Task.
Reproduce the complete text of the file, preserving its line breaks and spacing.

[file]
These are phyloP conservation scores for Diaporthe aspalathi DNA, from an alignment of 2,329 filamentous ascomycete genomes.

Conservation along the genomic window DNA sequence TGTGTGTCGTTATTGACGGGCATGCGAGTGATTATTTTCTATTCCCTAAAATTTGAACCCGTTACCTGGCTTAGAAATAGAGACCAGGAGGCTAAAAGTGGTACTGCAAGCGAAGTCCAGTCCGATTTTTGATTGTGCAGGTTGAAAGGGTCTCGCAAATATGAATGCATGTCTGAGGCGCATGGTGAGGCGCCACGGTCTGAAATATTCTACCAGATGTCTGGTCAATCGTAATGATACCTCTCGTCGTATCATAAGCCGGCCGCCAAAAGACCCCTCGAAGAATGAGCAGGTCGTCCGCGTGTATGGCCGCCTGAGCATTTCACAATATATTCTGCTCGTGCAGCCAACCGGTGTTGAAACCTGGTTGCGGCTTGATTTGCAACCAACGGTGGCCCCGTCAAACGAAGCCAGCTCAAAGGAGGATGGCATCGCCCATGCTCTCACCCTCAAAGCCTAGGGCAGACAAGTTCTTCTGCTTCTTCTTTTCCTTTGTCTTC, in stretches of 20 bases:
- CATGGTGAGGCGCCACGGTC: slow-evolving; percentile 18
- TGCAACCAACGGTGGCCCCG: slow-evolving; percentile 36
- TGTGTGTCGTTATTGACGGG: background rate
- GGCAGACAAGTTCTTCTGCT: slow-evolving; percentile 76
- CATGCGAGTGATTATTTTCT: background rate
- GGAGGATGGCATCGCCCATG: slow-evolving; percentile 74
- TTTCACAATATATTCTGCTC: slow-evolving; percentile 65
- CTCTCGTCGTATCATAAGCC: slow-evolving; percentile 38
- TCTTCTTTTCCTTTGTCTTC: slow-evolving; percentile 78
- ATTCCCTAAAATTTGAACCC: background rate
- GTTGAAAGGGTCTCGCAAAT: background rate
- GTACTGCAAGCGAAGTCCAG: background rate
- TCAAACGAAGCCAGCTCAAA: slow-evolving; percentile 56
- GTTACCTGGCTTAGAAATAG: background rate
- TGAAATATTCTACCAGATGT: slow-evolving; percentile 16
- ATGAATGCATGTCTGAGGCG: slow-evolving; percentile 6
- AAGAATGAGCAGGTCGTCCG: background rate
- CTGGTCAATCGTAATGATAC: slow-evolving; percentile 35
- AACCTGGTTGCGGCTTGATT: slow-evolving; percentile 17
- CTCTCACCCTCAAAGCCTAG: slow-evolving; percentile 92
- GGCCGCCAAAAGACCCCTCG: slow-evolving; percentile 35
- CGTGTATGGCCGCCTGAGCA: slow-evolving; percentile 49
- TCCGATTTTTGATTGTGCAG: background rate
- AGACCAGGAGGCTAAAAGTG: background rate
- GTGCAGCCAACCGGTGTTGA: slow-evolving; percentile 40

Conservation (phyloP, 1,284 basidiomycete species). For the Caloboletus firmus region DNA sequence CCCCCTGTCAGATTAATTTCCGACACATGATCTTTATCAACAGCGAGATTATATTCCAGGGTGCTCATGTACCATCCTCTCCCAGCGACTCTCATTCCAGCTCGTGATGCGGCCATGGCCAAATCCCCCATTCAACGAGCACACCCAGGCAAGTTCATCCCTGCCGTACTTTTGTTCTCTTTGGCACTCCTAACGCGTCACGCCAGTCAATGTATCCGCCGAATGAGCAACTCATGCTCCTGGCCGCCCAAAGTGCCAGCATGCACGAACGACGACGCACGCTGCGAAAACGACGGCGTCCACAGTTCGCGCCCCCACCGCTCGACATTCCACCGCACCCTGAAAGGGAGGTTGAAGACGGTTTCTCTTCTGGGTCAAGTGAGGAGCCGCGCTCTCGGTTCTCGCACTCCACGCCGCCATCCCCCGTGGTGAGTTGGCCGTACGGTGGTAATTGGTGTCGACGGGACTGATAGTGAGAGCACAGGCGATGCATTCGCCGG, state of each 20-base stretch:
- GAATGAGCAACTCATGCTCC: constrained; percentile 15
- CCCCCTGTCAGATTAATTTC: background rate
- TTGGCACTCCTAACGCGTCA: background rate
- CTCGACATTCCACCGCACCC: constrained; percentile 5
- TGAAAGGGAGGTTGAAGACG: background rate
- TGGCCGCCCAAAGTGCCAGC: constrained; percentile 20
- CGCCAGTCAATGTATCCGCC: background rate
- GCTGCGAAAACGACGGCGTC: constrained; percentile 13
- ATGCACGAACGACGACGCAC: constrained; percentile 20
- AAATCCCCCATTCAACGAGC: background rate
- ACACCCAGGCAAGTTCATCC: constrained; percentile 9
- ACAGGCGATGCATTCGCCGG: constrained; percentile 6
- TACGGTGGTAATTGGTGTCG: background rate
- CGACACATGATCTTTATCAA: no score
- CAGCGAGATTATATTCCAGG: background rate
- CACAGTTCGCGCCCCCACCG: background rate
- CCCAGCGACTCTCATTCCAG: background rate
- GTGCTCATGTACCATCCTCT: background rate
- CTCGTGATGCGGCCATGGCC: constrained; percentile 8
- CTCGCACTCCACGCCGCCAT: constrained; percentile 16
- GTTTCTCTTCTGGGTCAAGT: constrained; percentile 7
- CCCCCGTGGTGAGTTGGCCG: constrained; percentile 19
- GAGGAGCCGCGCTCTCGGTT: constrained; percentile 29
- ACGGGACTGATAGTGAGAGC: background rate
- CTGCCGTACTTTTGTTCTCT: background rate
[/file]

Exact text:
These are phyloP conservation scores for Diaporthe aspalathi DNA, from an alignment of 2,329 filamentous ascomycete genomes.

Conservation along the genomic window DNA sequence TGTGTGTCGTTATTGACGGGCATGCGAGTGATTATTTTCTATTCCCTAAAATTTGAACCCGTTACCTGGCTTAGAAATAGAGACCAGGAGGCTAAAAGTGGTACTGCAAGCGAAGTCCAGTCCGATTTTTGATTGTGCAGGTTGAAAGGGTCTCGCAAATATGAATGCATGTCTGAGGCGCATGGTGAGGCGCCACGGTCTGAAATATTCTACCAGATGTCTGGTCAATCGTAATGATACCTCTCGTCGTATCATAAGCCGGCCGCCAAAAGACCCCTCGAAGAATGAGCAGGTCGTCCGCGTGTATGGCCGCCTGAGCATTTCACAATATATTCTGCTCGTGCAGCCAACCGGTGTTGAAACCTGGTTGCGGCTTGATTTGCAACCAACGGTGGCCCCGTCAAACGAAGCCAGCTCAAAGGAGGATGGCATCGCCCATGCTCTCACCCTCAAAGCCTAGGGCAGACAAGTTCTTCTGCTTCTTCTTTTCCTTTGTCTTC, in stretches of 20 bases:
- CATGGTGAGGCGCCACGGTC: slow-evolving; percentile 18
- TGCAACCAACGGTGGCCCCG: slow-evolving; percentile 36
- TGTGTGTCGTTATTGACGGG: background rate
- GGCAGACAAGTTCTTCTGCT: slow-evolving; percentile 76
- CATGCGAGTGATTATTTTCT: background rate
- GGAGGATGGCATCGCCCATG: slow-evolving; percentile 74
- TTTCACAATATATTCTGCTC: slow-evolving; percentile 65
- CTCTCGTCGTATCATAAGCC: slow-evolving; percentile 38
- TCTTCTTTTCCTTTGTCTTC: slow-evolving; percentile 78
- ATTCCCTAAAATTTGAACCC: background rate
- GTTGAAAGGGTCTCGCAAAT: background rate
- GTACTGCAAGCGAAGTCCAG: background rate
- TCAAACGAAGCCAGCTCAAA: slow-evolving; percentile 56
- GTTACCTGGCTTAGAAATAG: background rate
- TGAAATATTCTACCAGATGT: slow-evolving; percentile 16
- ATGAATGCATGTCTGAGGCG: slow-evolving; percentile 6
- AAGAATGAGCAGGTCGTCCG: background rate
- CTGGTCAATCGTAATGATAC: slow-evolving; percentile 35
- AACCTGGTTGCGGCTTGATT: slow-evolving; percentile 17
- CTCTCACCCTCAAAGCCTAG: slow-evolving; percentile 92
- GGCCGCCAAAAGACCCCTCG: slow-evolving; percentile 35
- CGTGTATGGCCGCCTGAGCA: slow-evolving; percentile 49
- TCCGATTTTTGATTGTGCAG: background rate
- AGACCAGGAGGCTAAAAGTG: background rate
- GTGCAGCCAACCGGTGTTGA: slow-evolving; percentile 40

Conservation (phyloP, 1,284 basidiomycete species). For the Caloboletus firmus region DNA sequence CCCCCTGTCAGATTAATTTCCGACACATGATCTTTATCAACAGCGAGATTATATTCCAGGGTGCTCATGTACCATCCTCTCCCAGCGACTCTCATTCCAGCTCGTGATGCGGCCATGGCCAAATCCCCCATTCAACGAGCACACCCAGGCAAGTTCATCCCTGCCGTACTTTTGTTCTCTTTGGCACTCCTAACGCGTCACGCCAGTCAATGTATCCGCCGAATGAGCAACTCATGCTCCTGGCCGCCCAAAGTGCCAGCATGCACGAACGACGACGCACGCTGCGAAAACGACGGCGTCCACAGTTCGCGCCCCCACCGCTCGACATTCCACCGCACCCTGAAAGGGAGGTTGAAGACGGTTTCTCTTCTGGGTCAAGTGAGGAGCCGCGCTCTCGGTTCTCGCACTCCACGCCGCCATCCCCCGTGGTGAGTTGGCCGTACGGTGGTAATTGGTGTCGACGGGACTGATAGTGAGAGCACAGGCGATGCATTCGCCGG, state of each 20-base stretch:
- GAATGAGCAACTCATGCTCC: constrained; percentile 15
- CCCCCTGTCAGATTAATTTC: background rate
- TTGGCACTCCTAACGCGTCA: background rate
- CTCGACATTCCACCGCACCC: constrained; percentile 5
- TGAAAGGGAGGTTGAAGACG: background rate
- TGGCCGCCCAAAGTGCCAGC: constrained; percentile 20
- CGCCAGTCAATGTATCCGCC: background rate
- GCTGCGAAAACGACGGCGTC: constrained; percentile 13
- ATGCACGAACGACGACGCAC: constrained; percentile 20
- AAATCCCCCATTCAACGAGC: background rate
- ACACCCAGGCAAGTTCATCC: constrained; percentile 9
- ACAGGCGATGCATTCGCCGG: constrained; percentile 6
- TACGGTGGTAATTGGTGTCG: background rate
- CGACACATGATCTTTATCAA: no score
- CAGCGAGATTATATTCCAGG: background rate
- CACAGTTCGCGCCCCCACCG: background rate
- CCCAGCGACTCTCATTCCAG: background rate
- GTGCTCATGTACCATCCTCT: background rate
- CTCGTGATGCGGCCATGGCC: constrained; percentile 8
- CTCGCACTCCACGCCGCCAT: constrained; percentile 16
- GTTTCTCTTCTGGGTCAAGT: constrained; percentile 7
- CCCCCGTGGTGAGTTGGCCG: constrained; percentile 19
- GAGGAGCCGCGCTCTCGGTT: constrained; percentile 29
- ACGGGACTGATAGTGAGAGC: background rate
- CTGCCGTACTTTTGTTCTCT: background rate